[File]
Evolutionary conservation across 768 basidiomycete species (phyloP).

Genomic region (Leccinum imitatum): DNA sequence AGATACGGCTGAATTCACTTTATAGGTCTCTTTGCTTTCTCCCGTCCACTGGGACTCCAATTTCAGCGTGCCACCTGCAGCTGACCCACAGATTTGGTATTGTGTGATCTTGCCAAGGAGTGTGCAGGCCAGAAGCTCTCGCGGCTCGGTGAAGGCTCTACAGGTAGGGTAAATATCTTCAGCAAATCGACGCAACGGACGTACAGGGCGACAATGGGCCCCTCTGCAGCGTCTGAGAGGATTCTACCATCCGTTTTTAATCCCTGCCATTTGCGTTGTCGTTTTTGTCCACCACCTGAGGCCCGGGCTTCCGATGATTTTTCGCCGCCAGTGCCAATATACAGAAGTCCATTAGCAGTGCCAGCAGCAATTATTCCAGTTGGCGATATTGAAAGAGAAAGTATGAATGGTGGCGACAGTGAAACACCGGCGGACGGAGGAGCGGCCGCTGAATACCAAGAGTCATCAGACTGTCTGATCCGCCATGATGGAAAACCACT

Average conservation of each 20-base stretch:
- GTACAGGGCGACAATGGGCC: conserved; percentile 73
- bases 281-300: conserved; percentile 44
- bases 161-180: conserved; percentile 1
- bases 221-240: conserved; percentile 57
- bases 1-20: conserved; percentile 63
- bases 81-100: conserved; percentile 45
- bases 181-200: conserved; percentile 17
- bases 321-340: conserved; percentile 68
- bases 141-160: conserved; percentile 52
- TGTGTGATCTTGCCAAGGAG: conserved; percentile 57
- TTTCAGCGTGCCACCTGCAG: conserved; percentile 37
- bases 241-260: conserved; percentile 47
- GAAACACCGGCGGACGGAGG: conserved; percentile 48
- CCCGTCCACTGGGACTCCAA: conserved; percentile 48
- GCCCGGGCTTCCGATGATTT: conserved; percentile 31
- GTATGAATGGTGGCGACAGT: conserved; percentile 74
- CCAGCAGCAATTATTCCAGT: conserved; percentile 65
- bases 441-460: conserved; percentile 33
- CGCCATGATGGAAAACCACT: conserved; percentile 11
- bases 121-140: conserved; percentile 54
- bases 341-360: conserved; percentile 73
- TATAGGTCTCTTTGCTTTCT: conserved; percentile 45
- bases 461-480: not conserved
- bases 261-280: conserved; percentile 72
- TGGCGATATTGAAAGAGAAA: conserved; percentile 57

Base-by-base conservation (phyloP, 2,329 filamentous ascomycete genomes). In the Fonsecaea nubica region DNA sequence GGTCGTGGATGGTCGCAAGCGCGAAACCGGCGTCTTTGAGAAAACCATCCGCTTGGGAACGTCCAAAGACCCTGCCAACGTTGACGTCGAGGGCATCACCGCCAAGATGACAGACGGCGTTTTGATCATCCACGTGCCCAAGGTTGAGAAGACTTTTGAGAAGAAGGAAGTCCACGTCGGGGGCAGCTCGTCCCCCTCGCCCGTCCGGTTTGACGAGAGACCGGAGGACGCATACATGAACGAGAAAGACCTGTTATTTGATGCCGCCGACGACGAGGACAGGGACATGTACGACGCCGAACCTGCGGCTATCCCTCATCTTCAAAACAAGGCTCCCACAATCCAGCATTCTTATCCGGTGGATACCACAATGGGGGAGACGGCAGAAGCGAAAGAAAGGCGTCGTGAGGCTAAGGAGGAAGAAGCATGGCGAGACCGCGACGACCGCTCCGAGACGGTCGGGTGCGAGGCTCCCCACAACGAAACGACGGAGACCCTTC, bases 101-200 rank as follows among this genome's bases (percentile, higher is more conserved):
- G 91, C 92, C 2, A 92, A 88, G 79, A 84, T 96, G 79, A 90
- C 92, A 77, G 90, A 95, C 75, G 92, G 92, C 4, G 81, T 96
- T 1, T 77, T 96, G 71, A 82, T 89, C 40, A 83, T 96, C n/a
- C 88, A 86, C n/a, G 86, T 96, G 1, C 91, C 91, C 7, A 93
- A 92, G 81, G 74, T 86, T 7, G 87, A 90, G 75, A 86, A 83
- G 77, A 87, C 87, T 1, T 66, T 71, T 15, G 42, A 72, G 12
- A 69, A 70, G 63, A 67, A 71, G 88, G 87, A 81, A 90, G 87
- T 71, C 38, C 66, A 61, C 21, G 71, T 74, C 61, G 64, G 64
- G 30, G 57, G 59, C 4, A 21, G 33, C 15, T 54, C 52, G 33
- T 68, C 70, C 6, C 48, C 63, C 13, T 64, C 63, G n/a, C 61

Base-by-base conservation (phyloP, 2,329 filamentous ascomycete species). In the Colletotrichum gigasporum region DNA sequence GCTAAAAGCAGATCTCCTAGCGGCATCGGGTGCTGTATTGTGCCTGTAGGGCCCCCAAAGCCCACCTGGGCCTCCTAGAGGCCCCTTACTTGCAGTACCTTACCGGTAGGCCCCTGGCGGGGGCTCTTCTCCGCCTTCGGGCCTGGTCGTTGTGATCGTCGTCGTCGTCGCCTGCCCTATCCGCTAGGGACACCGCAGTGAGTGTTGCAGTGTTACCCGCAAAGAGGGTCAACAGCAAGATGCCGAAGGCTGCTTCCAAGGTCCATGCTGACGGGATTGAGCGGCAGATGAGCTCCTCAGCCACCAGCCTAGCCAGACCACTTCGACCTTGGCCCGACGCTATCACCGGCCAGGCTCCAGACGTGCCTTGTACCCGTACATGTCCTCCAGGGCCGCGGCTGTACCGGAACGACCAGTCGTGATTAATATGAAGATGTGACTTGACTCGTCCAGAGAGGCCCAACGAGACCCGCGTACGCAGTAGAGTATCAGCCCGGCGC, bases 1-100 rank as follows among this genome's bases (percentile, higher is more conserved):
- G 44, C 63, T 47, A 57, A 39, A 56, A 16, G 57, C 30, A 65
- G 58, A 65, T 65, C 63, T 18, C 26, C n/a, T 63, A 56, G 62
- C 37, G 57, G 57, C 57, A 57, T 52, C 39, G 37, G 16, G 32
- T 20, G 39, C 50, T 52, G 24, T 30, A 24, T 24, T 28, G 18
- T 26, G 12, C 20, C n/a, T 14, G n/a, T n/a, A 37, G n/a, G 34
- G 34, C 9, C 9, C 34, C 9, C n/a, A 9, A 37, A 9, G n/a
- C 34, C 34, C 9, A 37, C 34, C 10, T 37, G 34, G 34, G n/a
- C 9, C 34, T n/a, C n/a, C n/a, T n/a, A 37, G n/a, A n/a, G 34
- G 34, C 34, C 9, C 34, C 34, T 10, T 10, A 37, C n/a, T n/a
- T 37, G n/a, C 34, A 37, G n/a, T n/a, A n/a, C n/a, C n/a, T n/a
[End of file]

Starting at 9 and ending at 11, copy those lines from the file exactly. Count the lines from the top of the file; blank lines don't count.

- bases 81-100: conserved; percentile 45
- bases 181-200: conserved; percentile 17
- bases 321-340: conserved; percentile 68